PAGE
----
Gene silencing technique for curing diseaseGene silencing technique offers new strategy for treating, curing disease
DALLAS - July 31, 2005 - A new technique aimed at directly controlling the expression of genes by turning them on or off at the DNA level could lead to drugs for the treatment or cure of many diseases, say researchers at UT Southwestern Medical Center.
"Virtually every disease starts at the level of malfunctioning gene expression, or viral or bacterial gene expression," said Dr. David Corey, professor of pharmacology and biochemistry. "This is an approach that could theoretically produce a drug for the treatment or cure of almost any disease."
In two papers appearing in the online edition of the journal Nature Chemical Biology, Dr. Corey and his colleagues describe how they efficiently shut down gene expression in cultured cells by blocking the ability of chromosomal DNA to be copied into RNA and made into proteins. The studies, which Dr. Corey said represent the most significant findings thus far in his career, are the most definitive to date showing that chromosomal DNA is accessible to and can be controlled by synthetic and natural molecules.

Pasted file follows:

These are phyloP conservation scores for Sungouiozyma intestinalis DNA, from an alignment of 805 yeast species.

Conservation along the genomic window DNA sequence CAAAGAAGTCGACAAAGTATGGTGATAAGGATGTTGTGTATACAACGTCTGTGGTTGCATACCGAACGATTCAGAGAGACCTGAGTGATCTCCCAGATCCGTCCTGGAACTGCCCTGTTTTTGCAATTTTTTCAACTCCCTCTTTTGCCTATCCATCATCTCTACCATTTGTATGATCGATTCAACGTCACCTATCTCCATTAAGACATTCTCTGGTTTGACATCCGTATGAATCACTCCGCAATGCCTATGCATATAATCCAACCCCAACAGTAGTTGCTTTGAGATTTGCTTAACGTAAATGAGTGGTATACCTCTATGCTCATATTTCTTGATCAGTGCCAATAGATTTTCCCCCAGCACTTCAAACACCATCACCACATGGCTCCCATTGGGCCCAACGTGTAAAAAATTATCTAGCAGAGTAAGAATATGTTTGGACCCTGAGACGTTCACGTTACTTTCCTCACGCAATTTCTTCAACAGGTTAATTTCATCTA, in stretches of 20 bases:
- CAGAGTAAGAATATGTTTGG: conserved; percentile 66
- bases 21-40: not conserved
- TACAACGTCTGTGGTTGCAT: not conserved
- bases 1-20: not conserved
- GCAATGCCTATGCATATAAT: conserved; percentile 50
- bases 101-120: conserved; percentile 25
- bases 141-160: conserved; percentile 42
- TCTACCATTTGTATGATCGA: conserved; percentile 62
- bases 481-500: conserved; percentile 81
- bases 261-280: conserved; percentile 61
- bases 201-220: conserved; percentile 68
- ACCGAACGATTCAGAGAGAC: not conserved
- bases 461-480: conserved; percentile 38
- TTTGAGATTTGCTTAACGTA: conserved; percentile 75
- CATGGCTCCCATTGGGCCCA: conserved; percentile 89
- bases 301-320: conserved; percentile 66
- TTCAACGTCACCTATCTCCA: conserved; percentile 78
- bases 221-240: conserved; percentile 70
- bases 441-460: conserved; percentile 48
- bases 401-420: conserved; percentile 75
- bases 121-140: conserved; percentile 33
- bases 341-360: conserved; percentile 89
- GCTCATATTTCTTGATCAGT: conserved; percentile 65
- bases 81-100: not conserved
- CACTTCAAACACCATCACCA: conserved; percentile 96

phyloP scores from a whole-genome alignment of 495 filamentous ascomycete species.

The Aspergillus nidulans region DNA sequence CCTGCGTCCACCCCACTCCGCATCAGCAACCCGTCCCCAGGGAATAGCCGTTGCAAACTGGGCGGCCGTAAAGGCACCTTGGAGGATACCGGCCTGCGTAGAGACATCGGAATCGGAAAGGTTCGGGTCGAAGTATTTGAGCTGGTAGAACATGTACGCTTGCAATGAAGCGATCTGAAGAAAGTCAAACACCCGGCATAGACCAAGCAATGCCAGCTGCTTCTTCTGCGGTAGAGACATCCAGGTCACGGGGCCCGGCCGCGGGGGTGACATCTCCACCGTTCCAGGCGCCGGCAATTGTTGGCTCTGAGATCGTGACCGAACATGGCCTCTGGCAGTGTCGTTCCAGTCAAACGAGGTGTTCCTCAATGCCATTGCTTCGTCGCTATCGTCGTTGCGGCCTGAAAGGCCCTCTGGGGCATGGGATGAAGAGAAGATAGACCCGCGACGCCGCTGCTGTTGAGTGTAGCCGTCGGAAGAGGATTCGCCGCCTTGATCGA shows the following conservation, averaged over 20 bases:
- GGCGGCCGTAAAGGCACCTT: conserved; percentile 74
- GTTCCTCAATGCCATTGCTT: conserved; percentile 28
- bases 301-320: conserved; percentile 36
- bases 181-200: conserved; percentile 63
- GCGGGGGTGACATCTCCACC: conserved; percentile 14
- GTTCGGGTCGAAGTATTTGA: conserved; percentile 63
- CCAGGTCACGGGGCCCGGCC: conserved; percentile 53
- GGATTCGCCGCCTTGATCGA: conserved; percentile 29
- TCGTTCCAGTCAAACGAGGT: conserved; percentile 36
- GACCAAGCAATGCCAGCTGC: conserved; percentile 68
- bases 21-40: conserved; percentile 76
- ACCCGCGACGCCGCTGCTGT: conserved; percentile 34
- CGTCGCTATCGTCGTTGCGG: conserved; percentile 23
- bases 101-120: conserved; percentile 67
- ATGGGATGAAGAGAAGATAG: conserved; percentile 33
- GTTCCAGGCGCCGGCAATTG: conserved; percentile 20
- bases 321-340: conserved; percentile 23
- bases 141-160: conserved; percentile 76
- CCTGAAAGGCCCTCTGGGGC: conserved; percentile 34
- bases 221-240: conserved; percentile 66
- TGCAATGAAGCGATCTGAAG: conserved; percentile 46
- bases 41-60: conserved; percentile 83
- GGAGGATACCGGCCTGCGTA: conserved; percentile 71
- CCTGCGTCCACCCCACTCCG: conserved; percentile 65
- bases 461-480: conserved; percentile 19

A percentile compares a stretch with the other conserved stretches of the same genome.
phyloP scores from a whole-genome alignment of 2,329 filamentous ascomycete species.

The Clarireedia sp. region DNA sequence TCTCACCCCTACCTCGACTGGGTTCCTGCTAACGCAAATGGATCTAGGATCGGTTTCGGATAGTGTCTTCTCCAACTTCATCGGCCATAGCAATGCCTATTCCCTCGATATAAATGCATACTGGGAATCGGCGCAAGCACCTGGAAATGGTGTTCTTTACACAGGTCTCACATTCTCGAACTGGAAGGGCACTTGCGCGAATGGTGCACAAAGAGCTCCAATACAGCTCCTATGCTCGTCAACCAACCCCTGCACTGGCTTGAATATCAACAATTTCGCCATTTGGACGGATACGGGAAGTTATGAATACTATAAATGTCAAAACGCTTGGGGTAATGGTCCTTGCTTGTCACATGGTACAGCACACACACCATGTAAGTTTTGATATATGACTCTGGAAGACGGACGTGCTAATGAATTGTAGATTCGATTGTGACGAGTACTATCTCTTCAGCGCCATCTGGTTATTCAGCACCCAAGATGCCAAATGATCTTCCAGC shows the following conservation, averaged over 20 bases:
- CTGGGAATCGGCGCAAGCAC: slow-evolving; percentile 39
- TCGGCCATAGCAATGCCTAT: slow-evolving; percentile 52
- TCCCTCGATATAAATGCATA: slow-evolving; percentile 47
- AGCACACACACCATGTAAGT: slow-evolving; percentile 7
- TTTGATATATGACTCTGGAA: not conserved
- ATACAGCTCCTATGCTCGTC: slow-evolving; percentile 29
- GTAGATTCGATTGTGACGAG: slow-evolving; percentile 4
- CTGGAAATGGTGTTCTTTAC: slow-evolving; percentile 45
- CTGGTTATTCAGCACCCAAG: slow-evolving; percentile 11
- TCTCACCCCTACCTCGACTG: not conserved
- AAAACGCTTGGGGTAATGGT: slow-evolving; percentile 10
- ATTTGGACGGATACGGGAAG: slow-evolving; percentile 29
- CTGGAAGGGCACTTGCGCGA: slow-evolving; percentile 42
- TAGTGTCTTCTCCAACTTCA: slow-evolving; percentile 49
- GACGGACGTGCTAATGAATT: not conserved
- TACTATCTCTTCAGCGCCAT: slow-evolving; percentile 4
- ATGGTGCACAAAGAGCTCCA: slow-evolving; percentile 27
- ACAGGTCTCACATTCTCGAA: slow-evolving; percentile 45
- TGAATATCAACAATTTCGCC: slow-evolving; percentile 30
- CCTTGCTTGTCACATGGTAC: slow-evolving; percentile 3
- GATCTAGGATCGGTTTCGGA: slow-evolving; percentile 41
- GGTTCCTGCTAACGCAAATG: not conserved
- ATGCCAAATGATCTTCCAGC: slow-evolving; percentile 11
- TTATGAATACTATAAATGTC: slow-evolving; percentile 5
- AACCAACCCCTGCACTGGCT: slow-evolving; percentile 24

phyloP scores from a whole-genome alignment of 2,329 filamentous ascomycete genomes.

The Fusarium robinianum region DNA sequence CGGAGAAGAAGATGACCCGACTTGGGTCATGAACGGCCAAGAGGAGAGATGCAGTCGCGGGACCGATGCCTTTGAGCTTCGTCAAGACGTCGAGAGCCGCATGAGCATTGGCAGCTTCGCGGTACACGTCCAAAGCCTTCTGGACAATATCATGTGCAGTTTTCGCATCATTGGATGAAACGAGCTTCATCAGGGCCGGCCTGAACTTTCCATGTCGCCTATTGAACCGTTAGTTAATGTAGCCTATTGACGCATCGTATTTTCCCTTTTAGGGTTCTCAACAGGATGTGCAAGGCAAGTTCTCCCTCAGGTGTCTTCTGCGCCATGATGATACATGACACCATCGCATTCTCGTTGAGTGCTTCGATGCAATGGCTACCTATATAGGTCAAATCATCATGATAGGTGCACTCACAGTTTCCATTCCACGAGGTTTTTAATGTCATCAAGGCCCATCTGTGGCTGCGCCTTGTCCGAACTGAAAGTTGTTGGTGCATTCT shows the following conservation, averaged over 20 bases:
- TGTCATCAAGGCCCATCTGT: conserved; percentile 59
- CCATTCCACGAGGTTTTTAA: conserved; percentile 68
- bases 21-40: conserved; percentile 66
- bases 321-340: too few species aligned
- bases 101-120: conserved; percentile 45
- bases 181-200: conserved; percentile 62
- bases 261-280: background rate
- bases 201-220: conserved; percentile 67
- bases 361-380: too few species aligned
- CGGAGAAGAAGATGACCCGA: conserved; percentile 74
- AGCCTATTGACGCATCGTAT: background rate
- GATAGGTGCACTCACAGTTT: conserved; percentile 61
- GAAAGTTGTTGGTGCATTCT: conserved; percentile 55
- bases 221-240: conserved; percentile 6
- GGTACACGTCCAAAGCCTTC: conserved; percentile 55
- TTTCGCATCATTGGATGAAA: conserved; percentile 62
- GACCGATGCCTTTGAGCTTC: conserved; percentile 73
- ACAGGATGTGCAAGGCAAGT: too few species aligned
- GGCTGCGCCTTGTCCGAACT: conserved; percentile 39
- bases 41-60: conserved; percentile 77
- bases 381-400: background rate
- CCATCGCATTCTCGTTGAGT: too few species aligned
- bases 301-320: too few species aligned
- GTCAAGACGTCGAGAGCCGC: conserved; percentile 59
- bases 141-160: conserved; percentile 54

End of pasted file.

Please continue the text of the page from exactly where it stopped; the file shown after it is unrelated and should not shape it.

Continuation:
"The experiments worked beautifully," he said. "It's hard to believe that this strategy would work so well if nature wasn't doing it already."
Gene silencing technique offers new strategy for treating, curing disease